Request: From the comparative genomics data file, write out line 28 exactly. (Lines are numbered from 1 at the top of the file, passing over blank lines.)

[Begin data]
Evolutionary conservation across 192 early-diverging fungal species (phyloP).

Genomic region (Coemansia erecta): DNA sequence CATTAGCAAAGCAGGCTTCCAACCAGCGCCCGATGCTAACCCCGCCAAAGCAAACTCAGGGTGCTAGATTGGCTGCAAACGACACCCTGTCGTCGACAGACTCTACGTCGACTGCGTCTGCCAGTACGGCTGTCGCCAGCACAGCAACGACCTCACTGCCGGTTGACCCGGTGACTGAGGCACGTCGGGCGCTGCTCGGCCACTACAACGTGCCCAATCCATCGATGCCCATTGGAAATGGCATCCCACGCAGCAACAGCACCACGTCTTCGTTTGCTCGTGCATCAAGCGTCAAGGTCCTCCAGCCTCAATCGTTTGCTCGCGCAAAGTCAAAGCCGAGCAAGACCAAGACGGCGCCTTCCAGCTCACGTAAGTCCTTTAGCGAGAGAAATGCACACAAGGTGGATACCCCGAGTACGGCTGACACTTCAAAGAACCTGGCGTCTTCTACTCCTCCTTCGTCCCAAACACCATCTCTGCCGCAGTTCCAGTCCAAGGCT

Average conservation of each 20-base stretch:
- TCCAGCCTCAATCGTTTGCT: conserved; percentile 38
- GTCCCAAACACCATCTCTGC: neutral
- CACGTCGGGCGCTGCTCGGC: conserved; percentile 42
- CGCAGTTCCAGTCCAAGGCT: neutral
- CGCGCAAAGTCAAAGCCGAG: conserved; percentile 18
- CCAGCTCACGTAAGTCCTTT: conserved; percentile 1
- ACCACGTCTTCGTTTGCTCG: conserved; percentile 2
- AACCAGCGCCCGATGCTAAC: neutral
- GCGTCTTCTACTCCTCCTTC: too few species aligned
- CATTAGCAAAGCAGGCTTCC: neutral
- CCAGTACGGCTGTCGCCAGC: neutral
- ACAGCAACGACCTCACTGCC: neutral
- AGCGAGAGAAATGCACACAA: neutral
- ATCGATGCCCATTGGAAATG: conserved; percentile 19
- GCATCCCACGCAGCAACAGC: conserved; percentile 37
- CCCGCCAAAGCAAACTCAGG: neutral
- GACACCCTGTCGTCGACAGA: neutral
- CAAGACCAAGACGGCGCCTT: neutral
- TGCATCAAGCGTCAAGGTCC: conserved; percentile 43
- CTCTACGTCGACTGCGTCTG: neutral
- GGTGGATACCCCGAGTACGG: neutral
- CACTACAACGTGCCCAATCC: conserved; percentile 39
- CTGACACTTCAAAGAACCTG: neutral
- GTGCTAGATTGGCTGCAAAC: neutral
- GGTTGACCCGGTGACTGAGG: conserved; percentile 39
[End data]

- GGTTGACCCGGTGACTGAGG: conserved; percentile 39